Therapeutic supplementation is the act of supplying a physiological system with specific compounds to produce a desired effect. However, it is never the first thing I do. Let’s treat the definition of supplement with respect: “Something that completes or makes an addition” (Merriam-Webster Dictionary). Supplements should be used to enhance a well-rounded lifestyle. Supplements should not be used as bandages for poor lifestyle choices. I will never tell someone it is okay to skip the vegetables and just take a multivitamin, this is not therapeutic supplementation. One can observe the ‘diet vs. supplements’ conundrum with the diabetic population. Patients wish to reduce their dependence on medication by trying a natural alternative. Of course, there are several botanical medicines that have the support of the scientific literature to decrease blood glucose; yet, if the patient is not ready to change what is in their shopping cart, these medicines won’t work to their potential.
With firsthand experience working at a health food store, customers would ask for advice regarding which supplement is best for various symptoms: headaches, back pain, sciatica, bloating, congestion, hair loss, etc. I’d begin by asking what type of food they consume. Customer after customer, I would stress the importance of elimination rather than supplementation; elimination of inflammatory food groups such as gluten and dairy. For instance, people would present with indigestion, bloating, and heartburn. Instead of recommending supplements, I would speak on considering an elimination first. Some admitted they couldn’t live without regular doses of pizza, and proudly purchased the supplement to ease their digestive ailments. I felt I did my job by explaining the cause of the problem, but in the end just provided an effective and natural band-aid. The bottom line is the customer did not have a ginger or fennel deficiency; rather, they had a dietary sensitivity promoting inflammation in the gastrointestinal tract.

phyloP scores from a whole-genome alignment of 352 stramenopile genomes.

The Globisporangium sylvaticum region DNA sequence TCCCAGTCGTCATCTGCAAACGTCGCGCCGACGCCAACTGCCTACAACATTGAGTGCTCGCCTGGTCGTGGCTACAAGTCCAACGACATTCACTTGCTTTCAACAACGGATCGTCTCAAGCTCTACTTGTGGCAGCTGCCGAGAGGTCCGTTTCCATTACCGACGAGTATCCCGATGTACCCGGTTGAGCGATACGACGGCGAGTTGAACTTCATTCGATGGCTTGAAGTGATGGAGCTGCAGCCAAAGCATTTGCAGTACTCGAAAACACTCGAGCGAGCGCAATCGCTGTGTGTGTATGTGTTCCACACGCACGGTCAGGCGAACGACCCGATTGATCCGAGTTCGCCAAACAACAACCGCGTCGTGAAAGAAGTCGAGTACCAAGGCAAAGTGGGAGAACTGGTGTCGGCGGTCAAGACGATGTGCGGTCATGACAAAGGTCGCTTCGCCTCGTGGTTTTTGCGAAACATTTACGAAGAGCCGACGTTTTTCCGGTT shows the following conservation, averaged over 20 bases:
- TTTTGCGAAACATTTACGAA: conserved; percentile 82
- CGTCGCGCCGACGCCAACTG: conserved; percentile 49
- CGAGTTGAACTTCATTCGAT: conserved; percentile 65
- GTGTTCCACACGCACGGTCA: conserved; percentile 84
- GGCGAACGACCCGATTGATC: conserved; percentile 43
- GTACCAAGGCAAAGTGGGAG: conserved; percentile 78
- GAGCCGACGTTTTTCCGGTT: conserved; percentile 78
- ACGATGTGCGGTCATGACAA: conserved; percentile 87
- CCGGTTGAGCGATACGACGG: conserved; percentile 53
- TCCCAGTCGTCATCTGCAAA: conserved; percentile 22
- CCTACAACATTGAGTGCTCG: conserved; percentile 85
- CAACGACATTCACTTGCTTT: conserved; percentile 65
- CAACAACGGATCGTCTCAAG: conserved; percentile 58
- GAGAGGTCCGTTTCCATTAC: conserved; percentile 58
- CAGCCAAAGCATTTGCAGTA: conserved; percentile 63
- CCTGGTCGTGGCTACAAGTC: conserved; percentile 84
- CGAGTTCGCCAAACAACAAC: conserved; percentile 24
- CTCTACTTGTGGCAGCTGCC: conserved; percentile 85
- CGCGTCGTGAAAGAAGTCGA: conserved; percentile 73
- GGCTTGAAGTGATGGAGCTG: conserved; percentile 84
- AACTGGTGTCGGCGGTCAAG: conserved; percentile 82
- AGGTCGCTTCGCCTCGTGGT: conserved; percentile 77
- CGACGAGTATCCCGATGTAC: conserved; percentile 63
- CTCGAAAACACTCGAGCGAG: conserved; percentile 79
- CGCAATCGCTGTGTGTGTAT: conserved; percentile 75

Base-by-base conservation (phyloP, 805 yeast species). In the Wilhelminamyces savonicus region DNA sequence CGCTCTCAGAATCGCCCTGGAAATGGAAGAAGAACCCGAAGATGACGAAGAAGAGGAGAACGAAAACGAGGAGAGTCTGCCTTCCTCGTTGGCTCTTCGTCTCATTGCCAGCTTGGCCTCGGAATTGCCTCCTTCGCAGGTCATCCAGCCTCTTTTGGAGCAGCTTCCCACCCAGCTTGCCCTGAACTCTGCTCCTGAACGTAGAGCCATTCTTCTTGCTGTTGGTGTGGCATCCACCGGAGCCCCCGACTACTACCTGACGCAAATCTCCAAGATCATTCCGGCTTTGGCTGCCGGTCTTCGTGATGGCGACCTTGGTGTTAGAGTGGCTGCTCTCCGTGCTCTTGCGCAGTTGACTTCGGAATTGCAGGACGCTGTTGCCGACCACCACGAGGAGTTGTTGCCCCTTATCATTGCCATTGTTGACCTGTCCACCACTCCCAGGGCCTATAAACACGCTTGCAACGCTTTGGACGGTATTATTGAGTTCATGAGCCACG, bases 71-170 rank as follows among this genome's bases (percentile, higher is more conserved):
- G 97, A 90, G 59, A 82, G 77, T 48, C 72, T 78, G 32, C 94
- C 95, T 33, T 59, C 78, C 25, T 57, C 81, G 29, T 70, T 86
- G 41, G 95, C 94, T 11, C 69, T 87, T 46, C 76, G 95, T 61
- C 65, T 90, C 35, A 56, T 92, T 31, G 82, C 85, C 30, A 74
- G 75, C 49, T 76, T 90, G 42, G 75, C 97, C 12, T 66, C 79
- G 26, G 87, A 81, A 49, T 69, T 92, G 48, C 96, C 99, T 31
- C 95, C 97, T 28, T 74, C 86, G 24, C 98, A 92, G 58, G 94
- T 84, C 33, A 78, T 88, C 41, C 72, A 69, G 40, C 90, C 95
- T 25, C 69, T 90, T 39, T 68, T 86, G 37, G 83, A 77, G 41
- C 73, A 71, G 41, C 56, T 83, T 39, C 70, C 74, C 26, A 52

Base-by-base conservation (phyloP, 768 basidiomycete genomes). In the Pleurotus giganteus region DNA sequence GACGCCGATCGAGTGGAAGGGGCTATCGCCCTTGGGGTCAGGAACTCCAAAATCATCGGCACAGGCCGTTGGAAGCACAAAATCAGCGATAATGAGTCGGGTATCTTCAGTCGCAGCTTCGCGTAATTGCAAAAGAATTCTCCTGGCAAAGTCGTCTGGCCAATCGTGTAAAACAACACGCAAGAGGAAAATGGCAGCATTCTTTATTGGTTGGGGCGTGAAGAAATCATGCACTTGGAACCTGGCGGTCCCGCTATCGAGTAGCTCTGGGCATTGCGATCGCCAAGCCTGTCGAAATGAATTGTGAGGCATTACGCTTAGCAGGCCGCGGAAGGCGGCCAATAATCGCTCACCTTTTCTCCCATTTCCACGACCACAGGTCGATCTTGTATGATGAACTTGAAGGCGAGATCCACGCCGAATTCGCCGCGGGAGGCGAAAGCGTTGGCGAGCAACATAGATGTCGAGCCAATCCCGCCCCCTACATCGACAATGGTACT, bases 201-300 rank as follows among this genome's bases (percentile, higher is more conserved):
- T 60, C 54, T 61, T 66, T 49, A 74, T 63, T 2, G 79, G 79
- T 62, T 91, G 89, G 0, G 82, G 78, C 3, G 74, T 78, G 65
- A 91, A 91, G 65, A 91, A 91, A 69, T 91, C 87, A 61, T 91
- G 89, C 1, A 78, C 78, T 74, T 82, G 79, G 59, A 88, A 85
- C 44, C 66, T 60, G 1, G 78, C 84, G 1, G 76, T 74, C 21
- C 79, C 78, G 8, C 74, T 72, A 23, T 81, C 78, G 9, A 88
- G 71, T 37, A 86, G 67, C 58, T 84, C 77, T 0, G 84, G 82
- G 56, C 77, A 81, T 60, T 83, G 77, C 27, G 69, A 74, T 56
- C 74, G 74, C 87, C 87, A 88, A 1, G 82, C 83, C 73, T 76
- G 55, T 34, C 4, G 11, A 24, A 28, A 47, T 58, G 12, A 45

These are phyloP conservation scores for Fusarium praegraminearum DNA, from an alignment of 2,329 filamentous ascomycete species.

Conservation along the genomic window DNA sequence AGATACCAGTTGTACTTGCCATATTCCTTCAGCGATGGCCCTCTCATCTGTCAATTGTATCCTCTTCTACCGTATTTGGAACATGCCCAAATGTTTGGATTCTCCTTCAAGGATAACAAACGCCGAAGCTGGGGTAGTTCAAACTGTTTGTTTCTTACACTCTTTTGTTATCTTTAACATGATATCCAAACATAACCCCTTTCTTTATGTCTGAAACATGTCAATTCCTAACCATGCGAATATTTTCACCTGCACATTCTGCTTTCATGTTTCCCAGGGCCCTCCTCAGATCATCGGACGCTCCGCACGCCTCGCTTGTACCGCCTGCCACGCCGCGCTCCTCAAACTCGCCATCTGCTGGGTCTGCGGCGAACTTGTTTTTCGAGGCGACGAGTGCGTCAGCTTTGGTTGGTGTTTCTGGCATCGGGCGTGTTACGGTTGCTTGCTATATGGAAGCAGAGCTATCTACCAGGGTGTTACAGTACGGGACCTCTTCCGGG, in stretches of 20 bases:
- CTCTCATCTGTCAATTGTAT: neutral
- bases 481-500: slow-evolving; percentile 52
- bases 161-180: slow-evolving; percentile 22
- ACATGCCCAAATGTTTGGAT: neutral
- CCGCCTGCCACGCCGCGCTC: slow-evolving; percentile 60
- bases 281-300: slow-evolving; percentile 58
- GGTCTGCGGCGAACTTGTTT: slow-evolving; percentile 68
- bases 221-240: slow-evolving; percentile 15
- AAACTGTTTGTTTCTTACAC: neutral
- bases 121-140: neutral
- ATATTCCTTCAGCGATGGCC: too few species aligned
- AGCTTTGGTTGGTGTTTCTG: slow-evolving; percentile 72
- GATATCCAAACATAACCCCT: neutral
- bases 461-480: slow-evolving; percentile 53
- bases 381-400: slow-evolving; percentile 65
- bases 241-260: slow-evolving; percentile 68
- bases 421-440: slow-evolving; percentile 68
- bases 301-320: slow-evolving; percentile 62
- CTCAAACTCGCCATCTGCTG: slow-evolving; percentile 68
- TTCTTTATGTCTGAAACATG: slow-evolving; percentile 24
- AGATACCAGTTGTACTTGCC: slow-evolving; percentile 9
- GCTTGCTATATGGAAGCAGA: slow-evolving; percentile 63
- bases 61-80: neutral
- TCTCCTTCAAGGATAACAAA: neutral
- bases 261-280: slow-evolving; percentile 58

This behavioral problem of not addressing the root cause repeats itself in all body systems. Hair loss is just another example. People are quick to think of biotin, a B-vitamin supplement to promote hair health. Hair loss can be associated with a myriad of problems on a spectrum of deficiencies to toxicities. Perhaps it’s heavy metal toxicity, hypothyroidism, genetics, microbial infection, age-related, hormone-related, or autoimmune disease. And each of these causes would then have to be dissected to detail if it is thyroid-related: is it iodine deficiency, gluten causing Hashimotos, is it stress and adrenal fatigue draining the thyroid? I always recommend a consult with a Naturopathic Doctor to evaluate for the root of the problem.